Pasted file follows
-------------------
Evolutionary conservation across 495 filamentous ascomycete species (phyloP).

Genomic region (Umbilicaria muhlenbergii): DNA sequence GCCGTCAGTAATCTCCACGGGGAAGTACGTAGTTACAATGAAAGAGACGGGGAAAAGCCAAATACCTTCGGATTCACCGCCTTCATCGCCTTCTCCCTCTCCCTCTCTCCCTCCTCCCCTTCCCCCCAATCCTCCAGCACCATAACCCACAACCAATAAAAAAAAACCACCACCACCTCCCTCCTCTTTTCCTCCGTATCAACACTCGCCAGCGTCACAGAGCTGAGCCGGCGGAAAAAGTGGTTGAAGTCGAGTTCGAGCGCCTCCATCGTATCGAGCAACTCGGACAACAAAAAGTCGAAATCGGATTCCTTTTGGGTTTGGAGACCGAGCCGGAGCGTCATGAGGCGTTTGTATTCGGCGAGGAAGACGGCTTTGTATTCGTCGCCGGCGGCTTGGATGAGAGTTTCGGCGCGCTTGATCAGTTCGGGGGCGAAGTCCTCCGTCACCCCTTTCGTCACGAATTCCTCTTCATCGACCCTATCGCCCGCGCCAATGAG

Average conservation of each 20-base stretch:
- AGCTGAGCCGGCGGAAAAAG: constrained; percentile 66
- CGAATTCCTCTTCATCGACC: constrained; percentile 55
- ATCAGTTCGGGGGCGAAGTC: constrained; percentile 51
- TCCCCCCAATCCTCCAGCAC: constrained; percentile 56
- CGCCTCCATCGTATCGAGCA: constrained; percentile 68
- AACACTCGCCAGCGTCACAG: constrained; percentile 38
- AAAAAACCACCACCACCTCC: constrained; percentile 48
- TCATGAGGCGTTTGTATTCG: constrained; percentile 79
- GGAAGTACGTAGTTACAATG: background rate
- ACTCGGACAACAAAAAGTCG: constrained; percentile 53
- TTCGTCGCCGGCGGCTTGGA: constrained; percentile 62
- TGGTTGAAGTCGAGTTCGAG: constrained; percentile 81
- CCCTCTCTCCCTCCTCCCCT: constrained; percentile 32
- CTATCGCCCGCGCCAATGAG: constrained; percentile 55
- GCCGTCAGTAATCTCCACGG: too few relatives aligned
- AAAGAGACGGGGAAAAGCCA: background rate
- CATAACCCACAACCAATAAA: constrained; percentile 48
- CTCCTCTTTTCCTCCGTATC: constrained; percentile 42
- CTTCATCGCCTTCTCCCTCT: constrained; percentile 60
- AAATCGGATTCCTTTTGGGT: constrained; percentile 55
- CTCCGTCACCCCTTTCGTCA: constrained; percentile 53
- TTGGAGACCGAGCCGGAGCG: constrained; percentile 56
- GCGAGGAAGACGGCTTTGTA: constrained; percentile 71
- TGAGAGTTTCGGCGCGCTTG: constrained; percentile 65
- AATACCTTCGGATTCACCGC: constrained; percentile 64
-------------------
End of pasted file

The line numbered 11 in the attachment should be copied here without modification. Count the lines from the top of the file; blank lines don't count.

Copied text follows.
- TCATGAGGCGTTTGTATTCG: constrained; percentile 79